I stumbled across your obituary by accident on a Tuesday afternoon in November 2017.
I was chatting with a friend about adoption, and I meant to find a picture of my half sister, Rachel, to show that our skin tone and hair color was like yours. Apparently those genes run strong: the deep brown hair and skin with yellow undertones. Your obituary came up in the search results.
You were only 60, and were diagnosed with a glioblastoma a mere 5 months before you died from it on November 22, 2016. A year ago. I’ve known your name and where you were but had not yet made contact. Your two other daughters, Rachel and Stephanie, were the key reason why: do they even know about me? Would they want to? But the question that was always burning in my heart was if I often crossed your mind. How could I not have, with your two younger daughters a constant reminder of the one that came before?
This week I have grieved deeply for your loss. Not for the man I never knew, but for the loss of the opportunity to get to know you. I could have contacted you at any time in the last few years, but the truth is, what I wanted more than anything was for YOU to find ME, because I was afraid that I would reach out and you wouldn’t want to know me. Your obituary says you loved golf, had many friends and would talk about your daughters to whoever would listen. It’s amazing how much that sounds like my Dad’s obituary. The man who raised me will always be my Dad, but there is no doubt that you are a part of me, too, and it’s incredible how similar you sound. If so, I think I would have really liked you.
My birth mom, Jill, found me 10 years ago. She has said you were kind and treated her well, but that your lives were on different paths. I’ve enough now to understand what that means. She also said that when she saw one of my baby pictures that she was astonished how much I looked like you.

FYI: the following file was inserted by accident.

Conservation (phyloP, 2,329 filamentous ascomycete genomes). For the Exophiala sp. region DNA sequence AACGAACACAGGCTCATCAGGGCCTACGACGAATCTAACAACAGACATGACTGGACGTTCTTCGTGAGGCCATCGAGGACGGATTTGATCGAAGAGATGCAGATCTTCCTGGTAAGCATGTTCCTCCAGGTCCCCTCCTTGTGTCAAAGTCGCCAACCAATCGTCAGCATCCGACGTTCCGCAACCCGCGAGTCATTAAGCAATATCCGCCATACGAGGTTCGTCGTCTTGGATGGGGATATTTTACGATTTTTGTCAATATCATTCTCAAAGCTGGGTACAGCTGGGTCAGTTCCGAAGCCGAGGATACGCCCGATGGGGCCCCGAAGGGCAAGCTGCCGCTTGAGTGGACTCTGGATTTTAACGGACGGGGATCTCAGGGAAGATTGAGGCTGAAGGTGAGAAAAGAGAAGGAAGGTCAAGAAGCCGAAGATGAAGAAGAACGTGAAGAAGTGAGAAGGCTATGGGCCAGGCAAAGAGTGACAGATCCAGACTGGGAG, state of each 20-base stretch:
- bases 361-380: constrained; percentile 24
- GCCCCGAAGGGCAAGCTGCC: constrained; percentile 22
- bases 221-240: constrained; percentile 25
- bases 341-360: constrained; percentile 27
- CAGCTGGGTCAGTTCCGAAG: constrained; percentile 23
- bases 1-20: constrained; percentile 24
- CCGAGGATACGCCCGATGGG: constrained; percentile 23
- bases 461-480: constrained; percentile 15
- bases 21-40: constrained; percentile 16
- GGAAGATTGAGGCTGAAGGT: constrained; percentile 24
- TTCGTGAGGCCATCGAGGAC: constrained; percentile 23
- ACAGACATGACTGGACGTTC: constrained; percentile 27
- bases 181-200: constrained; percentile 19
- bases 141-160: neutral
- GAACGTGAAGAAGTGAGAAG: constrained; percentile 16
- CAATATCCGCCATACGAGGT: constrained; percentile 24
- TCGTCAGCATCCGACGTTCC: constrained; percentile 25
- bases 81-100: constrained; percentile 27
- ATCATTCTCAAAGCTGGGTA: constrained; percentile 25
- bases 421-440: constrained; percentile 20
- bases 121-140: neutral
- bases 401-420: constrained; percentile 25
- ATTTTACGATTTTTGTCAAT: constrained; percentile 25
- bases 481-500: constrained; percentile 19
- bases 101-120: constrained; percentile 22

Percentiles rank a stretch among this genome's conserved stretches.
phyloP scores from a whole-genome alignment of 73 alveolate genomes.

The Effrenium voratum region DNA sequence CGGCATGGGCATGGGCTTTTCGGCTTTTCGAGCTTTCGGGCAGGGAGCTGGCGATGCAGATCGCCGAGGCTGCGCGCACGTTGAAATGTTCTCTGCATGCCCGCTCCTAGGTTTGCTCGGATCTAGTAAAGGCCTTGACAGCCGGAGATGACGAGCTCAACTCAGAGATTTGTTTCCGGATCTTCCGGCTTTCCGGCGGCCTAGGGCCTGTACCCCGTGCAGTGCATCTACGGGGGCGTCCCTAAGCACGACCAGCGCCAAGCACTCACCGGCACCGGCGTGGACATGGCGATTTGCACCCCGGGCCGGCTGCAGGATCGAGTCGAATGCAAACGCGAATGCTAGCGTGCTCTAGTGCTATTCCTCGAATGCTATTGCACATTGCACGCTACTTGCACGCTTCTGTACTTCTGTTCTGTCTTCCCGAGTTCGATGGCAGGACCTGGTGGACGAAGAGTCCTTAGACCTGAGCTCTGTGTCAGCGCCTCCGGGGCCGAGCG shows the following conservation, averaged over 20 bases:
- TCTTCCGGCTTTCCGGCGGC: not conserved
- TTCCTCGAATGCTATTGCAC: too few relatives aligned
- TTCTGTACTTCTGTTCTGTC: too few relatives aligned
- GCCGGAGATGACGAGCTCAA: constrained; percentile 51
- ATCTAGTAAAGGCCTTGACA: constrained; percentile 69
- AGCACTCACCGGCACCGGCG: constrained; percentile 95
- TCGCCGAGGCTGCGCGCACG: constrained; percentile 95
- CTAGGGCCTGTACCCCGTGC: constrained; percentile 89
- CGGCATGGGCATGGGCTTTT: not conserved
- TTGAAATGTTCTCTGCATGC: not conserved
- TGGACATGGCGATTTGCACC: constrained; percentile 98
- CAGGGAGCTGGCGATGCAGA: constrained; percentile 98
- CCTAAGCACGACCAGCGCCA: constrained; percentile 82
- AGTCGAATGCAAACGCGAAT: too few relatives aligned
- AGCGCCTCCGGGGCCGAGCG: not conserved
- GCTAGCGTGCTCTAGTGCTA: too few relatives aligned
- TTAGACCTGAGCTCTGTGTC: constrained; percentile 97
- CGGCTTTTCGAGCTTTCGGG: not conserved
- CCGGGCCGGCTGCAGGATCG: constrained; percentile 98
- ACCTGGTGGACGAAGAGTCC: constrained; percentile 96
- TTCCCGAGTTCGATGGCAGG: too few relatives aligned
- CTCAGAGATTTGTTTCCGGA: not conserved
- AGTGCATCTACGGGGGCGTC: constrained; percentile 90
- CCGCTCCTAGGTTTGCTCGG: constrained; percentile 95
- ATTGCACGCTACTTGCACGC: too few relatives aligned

I’ll never get to tell you that I turned out okay, or that I have never been angry or resentful that you gave me up, or that I’m happy you had what sounds like a wonderful life, or find out what aspects of my personality were yours, too. But I’m pretty sure that if you knew me you’d be as proud of me as you are of Rachel and Stephanie. ❤
My questions will never be answered, but I will still carry a piece of you with me.
4 thoughts on “A Letter to my Birth Father (Who I Never Met)”
Oh my sweet, what a lovely, heartfelt letter. I’m so sad for you. I’m sure that your birth dad would have been very proud of you, how could he not?
Much love, Debs
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Andrea, I have had the great pleasure of watching you grow over the past eight years. During that time I got the privilege of meeting your “dad”. He was a warm individual who is figure sleep proud of his daughter – YOU. I have no doubt that had your birth father gotten to know you that he would have been as proud. Take this from a friend and a fellow father. Any man who has a daughter like you would swell with pride. Thank you for the privilege of getting to know you. I look forward to see all the great strides that you will continue to make.
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Siri’s autocorrect did it again
Thank you for sharing, Andrea. There is a lot of emotion here, what a wonderful way to help process it. 🙂